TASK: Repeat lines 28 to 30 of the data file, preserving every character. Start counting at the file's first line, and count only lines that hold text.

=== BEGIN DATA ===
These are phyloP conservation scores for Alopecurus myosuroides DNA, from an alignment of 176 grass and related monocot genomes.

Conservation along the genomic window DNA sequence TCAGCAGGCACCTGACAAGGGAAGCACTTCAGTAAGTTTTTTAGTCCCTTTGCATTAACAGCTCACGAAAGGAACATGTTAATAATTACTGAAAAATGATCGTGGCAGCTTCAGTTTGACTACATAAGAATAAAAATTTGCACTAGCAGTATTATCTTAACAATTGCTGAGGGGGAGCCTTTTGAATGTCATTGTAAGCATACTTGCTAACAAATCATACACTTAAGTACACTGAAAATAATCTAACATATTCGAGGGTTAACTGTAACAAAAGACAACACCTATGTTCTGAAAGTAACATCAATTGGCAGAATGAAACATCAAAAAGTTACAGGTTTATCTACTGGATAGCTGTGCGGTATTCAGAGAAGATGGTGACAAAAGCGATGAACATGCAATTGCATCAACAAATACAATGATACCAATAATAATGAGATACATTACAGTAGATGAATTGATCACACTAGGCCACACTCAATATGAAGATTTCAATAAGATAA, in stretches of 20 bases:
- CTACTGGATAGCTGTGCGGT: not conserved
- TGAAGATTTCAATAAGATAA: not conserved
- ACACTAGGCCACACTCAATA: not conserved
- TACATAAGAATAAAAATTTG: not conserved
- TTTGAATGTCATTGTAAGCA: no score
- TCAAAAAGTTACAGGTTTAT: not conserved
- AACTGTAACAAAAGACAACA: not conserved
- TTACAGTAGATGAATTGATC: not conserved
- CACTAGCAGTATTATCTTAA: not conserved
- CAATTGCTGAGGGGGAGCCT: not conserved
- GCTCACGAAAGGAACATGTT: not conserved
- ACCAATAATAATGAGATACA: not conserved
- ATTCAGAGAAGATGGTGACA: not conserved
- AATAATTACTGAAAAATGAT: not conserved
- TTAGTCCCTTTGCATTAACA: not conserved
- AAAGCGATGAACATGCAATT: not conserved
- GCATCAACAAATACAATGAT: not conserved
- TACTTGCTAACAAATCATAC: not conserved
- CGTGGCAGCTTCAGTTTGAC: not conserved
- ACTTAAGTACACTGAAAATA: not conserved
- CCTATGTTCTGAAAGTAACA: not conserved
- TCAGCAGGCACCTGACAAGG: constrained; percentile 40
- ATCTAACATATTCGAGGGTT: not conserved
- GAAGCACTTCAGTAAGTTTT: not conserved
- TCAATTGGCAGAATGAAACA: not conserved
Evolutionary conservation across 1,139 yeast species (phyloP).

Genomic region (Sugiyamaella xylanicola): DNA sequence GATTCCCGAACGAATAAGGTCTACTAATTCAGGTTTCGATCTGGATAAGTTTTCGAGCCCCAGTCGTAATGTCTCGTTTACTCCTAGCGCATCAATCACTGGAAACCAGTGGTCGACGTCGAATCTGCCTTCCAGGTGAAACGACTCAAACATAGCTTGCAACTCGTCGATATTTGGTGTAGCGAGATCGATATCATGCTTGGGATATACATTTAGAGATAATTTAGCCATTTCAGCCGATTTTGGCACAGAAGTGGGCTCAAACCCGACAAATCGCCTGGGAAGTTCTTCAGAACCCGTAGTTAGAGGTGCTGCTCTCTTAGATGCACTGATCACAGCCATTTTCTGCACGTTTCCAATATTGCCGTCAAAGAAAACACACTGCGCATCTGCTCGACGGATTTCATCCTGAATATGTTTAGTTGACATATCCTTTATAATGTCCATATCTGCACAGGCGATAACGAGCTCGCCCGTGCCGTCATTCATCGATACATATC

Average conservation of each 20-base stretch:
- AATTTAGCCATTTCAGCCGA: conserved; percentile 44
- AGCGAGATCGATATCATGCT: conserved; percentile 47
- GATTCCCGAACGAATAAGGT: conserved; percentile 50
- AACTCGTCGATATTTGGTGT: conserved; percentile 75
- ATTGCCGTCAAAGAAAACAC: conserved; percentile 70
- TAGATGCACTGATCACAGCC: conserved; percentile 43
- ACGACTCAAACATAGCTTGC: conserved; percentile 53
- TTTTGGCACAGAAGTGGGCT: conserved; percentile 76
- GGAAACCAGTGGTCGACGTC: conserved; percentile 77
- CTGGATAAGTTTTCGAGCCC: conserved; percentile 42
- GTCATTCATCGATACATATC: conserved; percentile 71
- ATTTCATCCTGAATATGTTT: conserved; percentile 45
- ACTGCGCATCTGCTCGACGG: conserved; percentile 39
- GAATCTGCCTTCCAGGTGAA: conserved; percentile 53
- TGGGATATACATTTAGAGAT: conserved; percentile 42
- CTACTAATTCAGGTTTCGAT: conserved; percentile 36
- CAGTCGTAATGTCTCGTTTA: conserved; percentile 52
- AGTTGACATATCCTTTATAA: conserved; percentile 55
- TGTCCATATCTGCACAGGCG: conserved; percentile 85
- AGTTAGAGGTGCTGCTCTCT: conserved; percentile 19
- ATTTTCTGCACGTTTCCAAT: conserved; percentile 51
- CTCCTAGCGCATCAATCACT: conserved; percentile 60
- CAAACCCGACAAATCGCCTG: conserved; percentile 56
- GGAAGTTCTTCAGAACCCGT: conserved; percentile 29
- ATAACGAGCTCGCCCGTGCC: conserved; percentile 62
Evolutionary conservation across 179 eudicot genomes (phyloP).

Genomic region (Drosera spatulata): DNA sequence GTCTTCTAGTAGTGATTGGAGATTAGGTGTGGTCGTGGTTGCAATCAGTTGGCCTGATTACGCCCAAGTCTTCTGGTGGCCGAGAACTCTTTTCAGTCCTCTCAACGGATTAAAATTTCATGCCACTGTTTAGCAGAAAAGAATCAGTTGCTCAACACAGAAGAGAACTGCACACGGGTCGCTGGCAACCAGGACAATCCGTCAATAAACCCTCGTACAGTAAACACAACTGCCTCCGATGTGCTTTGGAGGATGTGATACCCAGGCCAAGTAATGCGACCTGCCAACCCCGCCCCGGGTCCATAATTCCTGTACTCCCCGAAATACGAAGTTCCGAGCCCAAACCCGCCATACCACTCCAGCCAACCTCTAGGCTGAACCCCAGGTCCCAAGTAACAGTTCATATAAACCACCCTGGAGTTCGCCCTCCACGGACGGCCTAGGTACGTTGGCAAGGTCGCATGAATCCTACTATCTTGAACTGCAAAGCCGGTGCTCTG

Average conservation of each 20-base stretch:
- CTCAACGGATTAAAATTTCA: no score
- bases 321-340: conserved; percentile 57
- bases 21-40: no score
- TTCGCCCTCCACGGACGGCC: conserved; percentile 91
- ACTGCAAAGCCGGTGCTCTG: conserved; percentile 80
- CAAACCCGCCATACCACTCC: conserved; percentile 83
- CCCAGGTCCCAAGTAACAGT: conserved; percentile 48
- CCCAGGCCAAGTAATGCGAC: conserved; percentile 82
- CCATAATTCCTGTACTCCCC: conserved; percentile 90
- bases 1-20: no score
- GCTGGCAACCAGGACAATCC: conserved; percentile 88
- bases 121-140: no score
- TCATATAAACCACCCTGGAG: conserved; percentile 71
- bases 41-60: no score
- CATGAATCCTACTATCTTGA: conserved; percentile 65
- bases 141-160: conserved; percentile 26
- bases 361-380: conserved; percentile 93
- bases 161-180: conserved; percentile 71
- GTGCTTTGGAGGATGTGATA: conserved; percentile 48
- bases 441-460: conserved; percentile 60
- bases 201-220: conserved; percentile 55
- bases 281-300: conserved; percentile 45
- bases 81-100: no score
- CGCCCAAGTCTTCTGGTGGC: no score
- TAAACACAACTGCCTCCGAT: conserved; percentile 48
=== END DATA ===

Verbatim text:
Evolutionary conservation across 1,139 yeast species (phyloP).

Genomic region (Sugiyamaella xylanicola): DNA sequence GATTCCCGAACGAATAAGGTCTACTAATTCAGGTTTCGATCTGGATAAGTTTTCGAGCCCCAGTCGTAATGTCTCGTTTACTCCTAGCGCATCAATCACTGGAAACCAGTGGTCGACGTCGAATCTGCCTTCCAGGTGAAACGACTCAAACATAGCTTGCAACTCGTCGATATTTGGTGTAGCGAGATCGATATCATGCTTGGGATATACATTTAGAGATAATTTAGCCATTTCAGCCGATTTTGGCACAGAAGTGGGCTCAAACCCGACAAATCGCCTGGGAAGTTCTTCAGAACCCGTAGTTAGAGGTGCTGCTCTCTTAGATGCACTGATCACAGCCATTTTCTGCACGTTTCCAATATTGCCGTCAAAGAAAACACACTGCGCATCTGCTCGACGGATTTCATCCTGAATATGTTTAGTTGACATATCCTTTATAATGTCCATATCTGCACAGGCGATAACGAGCTCGCCCGTGCCGTCATTCATCGATACATATC

Average conservation of each 20-base stretch: